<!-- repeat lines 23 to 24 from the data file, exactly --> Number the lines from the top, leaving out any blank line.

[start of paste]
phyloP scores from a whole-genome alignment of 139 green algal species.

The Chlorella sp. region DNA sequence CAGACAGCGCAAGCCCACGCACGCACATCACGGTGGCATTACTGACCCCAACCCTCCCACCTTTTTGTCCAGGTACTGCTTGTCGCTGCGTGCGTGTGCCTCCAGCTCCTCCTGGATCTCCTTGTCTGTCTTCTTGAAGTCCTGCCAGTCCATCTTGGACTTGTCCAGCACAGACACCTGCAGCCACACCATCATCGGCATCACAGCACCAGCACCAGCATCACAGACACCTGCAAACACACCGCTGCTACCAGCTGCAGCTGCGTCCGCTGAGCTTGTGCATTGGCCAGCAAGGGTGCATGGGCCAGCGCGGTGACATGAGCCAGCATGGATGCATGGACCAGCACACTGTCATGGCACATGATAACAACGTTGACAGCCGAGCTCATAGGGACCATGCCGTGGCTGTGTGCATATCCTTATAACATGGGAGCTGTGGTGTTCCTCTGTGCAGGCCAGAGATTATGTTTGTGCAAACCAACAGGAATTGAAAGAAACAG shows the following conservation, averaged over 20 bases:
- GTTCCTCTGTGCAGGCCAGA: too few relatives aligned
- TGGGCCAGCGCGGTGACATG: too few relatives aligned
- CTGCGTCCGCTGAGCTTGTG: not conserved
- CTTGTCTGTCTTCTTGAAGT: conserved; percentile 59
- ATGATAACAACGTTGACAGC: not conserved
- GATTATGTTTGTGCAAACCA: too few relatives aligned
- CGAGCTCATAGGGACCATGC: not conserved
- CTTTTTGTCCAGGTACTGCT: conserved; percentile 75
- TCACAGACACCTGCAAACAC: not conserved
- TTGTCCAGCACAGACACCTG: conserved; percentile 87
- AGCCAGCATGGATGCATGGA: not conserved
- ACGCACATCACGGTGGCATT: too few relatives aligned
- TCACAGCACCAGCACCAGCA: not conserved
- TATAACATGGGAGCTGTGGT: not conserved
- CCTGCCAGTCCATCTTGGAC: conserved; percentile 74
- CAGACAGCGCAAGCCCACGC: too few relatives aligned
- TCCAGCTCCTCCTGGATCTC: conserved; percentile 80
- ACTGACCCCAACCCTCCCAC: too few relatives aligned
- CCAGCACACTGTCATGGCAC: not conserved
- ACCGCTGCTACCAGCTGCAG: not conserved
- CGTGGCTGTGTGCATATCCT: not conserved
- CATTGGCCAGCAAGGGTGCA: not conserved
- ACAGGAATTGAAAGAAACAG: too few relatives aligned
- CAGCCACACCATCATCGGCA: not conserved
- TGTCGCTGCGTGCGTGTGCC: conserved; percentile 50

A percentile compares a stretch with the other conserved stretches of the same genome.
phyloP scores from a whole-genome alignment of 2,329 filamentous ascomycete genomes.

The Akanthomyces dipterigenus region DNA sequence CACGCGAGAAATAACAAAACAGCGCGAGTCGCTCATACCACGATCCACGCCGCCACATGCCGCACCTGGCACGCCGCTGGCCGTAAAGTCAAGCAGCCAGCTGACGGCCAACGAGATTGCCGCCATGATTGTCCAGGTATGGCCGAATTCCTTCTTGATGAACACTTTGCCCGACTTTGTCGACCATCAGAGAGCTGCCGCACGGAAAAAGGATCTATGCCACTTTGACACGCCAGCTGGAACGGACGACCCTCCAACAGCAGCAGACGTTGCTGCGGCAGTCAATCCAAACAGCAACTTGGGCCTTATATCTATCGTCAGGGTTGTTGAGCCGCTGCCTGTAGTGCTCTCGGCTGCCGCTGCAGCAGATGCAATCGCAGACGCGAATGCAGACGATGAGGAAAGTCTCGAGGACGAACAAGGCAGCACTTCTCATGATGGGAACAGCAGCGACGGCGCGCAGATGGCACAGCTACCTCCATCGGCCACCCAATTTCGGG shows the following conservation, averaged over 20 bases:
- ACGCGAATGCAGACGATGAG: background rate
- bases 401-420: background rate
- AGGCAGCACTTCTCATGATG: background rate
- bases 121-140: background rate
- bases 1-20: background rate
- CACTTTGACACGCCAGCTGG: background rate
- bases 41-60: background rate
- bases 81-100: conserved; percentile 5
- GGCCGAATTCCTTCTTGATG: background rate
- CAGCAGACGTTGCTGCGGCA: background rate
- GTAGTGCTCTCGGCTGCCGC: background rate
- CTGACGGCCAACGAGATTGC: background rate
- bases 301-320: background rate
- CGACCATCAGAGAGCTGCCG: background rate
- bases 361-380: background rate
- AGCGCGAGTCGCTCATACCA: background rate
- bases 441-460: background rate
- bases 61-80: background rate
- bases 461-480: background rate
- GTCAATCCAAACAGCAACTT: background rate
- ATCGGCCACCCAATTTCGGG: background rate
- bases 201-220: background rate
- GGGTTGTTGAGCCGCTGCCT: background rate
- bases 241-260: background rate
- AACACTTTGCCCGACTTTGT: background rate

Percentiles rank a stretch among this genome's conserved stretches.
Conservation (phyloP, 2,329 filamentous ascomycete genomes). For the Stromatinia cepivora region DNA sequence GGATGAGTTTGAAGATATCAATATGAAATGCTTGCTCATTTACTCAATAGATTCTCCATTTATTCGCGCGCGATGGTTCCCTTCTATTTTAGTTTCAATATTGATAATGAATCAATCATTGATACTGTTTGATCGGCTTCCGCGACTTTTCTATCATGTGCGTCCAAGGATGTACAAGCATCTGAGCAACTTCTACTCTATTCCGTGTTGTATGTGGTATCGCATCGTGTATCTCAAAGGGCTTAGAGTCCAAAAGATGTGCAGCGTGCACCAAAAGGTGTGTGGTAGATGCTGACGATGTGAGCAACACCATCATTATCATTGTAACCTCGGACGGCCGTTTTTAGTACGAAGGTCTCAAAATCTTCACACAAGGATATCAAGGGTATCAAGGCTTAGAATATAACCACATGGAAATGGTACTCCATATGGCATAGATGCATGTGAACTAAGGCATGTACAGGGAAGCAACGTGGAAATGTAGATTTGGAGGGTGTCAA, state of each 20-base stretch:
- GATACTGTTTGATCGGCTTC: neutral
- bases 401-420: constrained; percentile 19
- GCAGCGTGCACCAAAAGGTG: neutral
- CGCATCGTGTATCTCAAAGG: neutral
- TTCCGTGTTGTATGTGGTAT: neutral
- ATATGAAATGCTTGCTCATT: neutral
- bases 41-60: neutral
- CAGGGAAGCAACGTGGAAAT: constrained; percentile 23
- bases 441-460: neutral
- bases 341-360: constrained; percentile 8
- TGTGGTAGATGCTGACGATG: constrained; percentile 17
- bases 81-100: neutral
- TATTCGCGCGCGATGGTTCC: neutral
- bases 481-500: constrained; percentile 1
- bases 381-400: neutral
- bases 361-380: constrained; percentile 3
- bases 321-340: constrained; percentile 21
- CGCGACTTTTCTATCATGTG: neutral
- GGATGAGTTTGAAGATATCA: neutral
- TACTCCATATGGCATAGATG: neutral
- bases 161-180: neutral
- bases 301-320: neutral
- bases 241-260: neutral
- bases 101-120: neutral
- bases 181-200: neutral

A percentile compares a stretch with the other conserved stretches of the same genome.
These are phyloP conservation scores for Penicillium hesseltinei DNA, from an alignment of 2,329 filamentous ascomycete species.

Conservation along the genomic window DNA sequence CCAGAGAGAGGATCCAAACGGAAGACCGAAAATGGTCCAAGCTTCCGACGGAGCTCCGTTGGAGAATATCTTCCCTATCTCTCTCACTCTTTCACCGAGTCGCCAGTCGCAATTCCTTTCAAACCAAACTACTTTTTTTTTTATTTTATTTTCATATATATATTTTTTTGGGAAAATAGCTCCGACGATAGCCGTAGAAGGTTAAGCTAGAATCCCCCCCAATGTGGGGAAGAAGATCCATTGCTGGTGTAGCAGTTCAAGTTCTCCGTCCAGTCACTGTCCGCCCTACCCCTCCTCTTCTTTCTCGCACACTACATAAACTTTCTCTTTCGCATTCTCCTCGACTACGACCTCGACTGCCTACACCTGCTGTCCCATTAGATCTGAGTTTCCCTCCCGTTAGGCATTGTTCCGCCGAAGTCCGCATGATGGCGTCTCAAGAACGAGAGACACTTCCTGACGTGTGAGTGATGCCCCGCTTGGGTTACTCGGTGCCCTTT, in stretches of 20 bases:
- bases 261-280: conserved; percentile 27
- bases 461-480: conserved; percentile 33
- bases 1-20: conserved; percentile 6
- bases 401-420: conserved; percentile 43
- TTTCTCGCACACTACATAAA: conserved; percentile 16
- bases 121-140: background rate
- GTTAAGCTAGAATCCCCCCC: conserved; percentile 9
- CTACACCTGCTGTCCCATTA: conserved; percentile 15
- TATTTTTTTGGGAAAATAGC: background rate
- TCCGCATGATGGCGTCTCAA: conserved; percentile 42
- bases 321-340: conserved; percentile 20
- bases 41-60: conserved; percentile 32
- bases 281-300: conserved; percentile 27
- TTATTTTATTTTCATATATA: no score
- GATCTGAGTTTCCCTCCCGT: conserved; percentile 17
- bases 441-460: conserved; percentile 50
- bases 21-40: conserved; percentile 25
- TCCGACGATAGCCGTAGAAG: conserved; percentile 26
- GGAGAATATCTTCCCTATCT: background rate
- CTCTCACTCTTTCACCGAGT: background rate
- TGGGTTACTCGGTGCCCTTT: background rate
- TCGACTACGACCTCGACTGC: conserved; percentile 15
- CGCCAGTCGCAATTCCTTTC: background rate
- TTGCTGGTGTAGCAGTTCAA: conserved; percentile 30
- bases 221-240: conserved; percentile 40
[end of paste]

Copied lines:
- CGTGGCTGTGTGCATATCCT: not conserved
- CATTGGCCAGCAAGGGTGCA: not conserved